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Witnesses in Stone

The little-known connection between Fritz Lang and New German Cinema master Alexander Kluge.
Candace Wirt

"Often he [Fritz Lang] would sit there in the country's penetrating sunlight under the merciful protection, so to speak, of his physical handicap.  He allowed the films that, to his regret, he had been unable to make, pass across his inner eye.  He had lost a lot of time through emigrating from Germany to France and later to the USA and then in attempting to return to Germany.  And now: waiting for death.  Without any commissions.  These significant periods of time he would have liked to fill with films he'd already planned.  He could describe them scene by scene.  For a short moment, still in Europe, Godard had listened to these descriptions.  For an afternoon, Godard was determined to film one of these outlines.  That never came to anything, however, because he was busy with his own projects." —Alexander Kluge, "The Blind Director"

During the late 1950s, Alexander Kluge served as an attorney for the Institute of Social Research in Frankfurt, Germany.  In particular, he represented Theodor Adorno and Max Horkheimer in their reparations claims against the State.  In his spare time, Kluge wrote stories; however, Adorno and Horkheimer advised him against doing so.  Adorno held the opinion that one can no longer write fiction after Marcel Proust.  Kluge later recounted their thoughts, "He [Kluge] is a first-rate lawyer, we like him and are friendly with him, but he just should not make films, and in no event should he write any stories." (1)

Nevertheless, due to Kluge's growing interest in filmmaking, Adorno introduced him to Fritz Lang in 1958, and Lang subsequently invited Kluge to join him as his assistant on the West Berlin set of his penultimate feature film project, The Tiger of Eschnapur and The Indian Tomb (both 1959).  Kluge maintained that Adorno helped him to get onto the set in order to discourage him from continuing to write stories.  If Lang turned him away, Adorno believed, Kluge would return to the Institute and resume his position as their attorney.  But he stayed on and recollected this first experience in filmmaking to be very depressing.  Kluge watched the postwar entrepreneur and producer Artur Brauner treat Lang with utter disrespect.  Brauner gave orders to the master director about how to shoot the films from the advice he took from his wife and her sister.  Kluge recalled, "Fritz Lang didn't even have control of the cameramen, the electricians, etc.  At his hotel he would receive a case of champagne but the film slipped more and more from his control."  It was on the set of Lang's "Indian Epic" that Kluge recognized "the necessity of a new politics for the cinema" and shortly after composed the Oberhausen Manifesto in 1962 outlining a New German Cinema.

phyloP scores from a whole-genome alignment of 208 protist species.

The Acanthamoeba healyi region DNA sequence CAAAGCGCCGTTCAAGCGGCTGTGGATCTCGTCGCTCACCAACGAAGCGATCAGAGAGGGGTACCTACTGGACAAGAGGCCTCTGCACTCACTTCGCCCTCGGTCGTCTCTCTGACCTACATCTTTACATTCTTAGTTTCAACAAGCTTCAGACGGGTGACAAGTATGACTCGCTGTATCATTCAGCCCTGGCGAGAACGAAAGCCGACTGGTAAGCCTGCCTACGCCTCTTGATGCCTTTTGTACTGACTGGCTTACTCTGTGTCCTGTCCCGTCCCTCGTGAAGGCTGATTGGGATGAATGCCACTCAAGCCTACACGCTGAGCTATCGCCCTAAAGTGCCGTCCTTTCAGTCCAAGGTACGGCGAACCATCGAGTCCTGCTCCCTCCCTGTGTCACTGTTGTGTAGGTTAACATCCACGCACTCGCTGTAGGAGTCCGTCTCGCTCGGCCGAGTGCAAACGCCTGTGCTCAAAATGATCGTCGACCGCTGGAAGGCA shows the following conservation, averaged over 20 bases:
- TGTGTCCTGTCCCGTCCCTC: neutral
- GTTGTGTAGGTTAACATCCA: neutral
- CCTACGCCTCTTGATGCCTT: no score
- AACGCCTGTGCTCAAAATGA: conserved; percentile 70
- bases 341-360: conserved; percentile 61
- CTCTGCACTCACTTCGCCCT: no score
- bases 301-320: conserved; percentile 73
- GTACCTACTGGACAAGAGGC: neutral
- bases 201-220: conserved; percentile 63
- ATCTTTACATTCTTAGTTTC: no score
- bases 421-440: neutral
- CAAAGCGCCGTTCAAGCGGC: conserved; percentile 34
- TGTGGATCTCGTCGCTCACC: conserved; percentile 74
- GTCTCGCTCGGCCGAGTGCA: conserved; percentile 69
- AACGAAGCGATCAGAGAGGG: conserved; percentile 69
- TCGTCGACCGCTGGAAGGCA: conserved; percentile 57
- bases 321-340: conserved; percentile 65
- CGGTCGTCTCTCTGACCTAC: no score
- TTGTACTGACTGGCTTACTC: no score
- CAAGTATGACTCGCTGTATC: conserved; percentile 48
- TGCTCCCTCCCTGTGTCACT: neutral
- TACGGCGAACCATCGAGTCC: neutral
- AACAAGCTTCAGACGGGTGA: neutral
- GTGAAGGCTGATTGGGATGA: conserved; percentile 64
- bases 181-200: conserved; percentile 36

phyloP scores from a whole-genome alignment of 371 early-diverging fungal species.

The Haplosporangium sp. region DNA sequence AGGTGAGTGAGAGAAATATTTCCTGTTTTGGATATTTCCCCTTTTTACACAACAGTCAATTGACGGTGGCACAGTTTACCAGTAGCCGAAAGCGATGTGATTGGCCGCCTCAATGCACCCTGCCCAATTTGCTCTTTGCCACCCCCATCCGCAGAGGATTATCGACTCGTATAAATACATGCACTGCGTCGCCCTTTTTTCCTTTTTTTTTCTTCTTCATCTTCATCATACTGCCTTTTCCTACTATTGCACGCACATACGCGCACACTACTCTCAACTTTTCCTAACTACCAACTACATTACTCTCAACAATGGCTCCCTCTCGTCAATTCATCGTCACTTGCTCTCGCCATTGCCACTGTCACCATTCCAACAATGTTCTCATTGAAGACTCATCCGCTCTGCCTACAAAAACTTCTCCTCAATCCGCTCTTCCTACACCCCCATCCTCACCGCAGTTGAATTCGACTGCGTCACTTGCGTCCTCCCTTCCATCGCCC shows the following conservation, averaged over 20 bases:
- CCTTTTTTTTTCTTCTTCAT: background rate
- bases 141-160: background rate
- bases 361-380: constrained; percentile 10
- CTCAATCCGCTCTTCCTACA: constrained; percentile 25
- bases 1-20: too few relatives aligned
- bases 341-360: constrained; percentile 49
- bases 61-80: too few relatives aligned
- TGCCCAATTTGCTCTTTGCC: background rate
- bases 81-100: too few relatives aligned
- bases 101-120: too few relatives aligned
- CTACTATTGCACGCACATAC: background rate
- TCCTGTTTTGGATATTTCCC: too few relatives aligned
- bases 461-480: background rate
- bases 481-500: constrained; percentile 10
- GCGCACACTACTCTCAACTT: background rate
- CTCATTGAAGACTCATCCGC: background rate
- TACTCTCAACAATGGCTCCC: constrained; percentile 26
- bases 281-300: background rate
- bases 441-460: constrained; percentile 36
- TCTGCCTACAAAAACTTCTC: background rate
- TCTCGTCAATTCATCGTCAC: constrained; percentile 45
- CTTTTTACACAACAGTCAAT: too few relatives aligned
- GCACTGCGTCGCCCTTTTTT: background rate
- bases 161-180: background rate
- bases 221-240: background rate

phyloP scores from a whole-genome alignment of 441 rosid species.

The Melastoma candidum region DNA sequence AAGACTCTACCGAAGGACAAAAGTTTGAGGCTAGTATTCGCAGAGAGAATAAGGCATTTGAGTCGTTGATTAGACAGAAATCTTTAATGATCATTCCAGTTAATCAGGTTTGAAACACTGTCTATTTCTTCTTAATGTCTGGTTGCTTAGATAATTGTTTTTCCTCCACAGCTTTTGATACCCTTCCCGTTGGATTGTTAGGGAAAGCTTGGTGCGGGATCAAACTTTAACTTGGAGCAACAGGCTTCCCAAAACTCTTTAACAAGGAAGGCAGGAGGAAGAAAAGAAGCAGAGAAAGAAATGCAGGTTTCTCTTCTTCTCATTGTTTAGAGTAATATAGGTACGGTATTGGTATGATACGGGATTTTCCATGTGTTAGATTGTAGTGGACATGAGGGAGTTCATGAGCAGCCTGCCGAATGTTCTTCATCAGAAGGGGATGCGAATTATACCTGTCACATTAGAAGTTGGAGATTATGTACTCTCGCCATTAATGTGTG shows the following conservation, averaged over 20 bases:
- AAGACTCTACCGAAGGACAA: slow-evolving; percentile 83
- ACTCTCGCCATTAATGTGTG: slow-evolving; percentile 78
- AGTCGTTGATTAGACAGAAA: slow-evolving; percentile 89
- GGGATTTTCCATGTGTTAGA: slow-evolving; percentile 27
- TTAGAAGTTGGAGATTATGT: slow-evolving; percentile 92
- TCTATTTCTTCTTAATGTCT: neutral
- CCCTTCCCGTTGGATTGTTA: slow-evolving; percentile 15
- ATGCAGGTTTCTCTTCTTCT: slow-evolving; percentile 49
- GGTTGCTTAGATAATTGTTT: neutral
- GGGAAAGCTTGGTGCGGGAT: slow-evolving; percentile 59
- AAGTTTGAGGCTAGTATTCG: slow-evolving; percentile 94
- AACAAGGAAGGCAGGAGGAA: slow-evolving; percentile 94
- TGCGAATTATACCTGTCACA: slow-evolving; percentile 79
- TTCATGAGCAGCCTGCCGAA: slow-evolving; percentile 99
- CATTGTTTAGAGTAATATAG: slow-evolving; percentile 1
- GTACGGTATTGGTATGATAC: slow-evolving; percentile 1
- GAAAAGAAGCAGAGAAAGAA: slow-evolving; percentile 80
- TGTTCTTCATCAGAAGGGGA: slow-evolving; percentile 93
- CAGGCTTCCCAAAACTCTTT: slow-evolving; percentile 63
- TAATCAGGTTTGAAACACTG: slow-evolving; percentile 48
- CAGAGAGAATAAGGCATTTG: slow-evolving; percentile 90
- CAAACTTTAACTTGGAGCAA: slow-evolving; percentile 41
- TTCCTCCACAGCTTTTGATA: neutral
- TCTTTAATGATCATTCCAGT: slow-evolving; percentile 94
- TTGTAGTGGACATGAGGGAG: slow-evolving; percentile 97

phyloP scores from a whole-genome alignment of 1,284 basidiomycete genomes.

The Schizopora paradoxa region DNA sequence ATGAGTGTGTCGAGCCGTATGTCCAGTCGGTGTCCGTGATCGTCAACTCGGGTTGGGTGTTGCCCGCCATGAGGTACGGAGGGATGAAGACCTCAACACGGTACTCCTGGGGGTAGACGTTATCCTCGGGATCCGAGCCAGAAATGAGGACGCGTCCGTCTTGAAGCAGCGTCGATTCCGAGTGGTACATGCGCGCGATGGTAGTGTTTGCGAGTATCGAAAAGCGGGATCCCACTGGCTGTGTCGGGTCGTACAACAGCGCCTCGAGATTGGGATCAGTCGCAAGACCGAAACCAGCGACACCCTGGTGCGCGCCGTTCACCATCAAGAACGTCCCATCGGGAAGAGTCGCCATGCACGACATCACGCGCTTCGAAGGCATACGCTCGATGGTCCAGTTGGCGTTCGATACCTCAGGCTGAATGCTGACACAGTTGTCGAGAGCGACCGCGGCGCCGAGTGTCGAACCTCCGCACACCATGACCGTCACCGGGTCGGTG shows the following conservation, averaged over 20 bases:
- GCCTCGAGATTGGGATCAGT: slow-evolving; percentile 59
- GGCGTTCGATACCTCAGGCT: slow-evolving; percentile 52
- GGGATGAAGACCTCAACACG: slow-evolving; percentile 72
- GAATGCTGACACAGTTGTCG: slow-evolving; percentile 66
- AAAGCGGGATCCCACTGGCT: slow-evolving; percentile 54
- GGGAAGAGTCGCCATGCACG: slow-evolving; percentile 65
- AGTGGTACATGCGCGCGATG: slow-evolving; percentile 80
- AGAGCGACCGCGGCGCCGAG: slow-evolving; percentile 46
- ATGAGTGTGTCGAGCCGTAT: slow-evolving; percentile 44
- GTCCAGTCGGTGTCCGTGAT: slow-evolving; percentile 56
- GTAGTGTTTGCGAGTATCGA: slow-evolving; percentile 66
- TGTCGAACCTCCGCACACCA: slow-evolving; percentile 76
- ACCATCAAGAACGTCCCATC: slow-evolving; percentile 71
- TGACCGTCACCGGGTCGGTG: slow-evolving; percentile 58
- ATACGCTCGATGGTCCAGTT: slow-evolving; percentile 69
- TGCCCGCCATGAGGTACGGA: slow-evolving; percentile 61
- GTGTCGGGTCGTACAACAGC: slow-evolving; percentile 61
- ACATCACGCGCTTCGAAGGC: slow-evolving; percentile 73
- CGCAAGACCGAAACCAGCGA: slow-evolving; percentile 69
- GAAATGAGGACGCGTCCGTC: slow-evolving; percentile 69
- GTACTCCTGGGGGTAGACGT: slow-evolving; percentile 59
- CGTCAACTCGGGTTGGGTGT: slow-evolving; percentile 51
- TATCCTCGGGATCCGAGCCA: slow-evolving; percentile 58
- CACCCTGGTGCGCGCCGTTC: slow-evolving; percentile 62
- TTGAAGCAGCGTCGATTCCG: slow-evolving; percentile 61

In These Walls of Theirs: Fritz Lang's Indian Epic, Daniel Kasman addressed Lang's focus on representing architectural space in his final feature films, bypassing the little control granted to him.  Interestingly, Kluge's first film, titled Brutality in Stone (1961) and shot only two years later, deals specifically with architecture, in particular the Nuremberg Rally Grounds, which served as the site of Nazi Party rallies and the set of Leni Riefenstahl's infamous Triumph of the Will (1935).  Brutality in Stone begins with the following intertitles: "Every structure left to us by history expresses the spirit of its builder even if later used for other purposes.  The abandoned buildings of the Nazi Party serve as witnesses in stone to a time that played host to the most terrible events in German history."  Amazingly, Kluge captures this terrible spirit in his short film of only twelve minutes.  In so doing, he sets in motion a lifelong obsession to understand Germany's contemporary relationship to its unspeakable past in all its guises, which he explores in films from Yesterday Girl (1966) to Germany in Autumn (1978) to The Patriot (1979).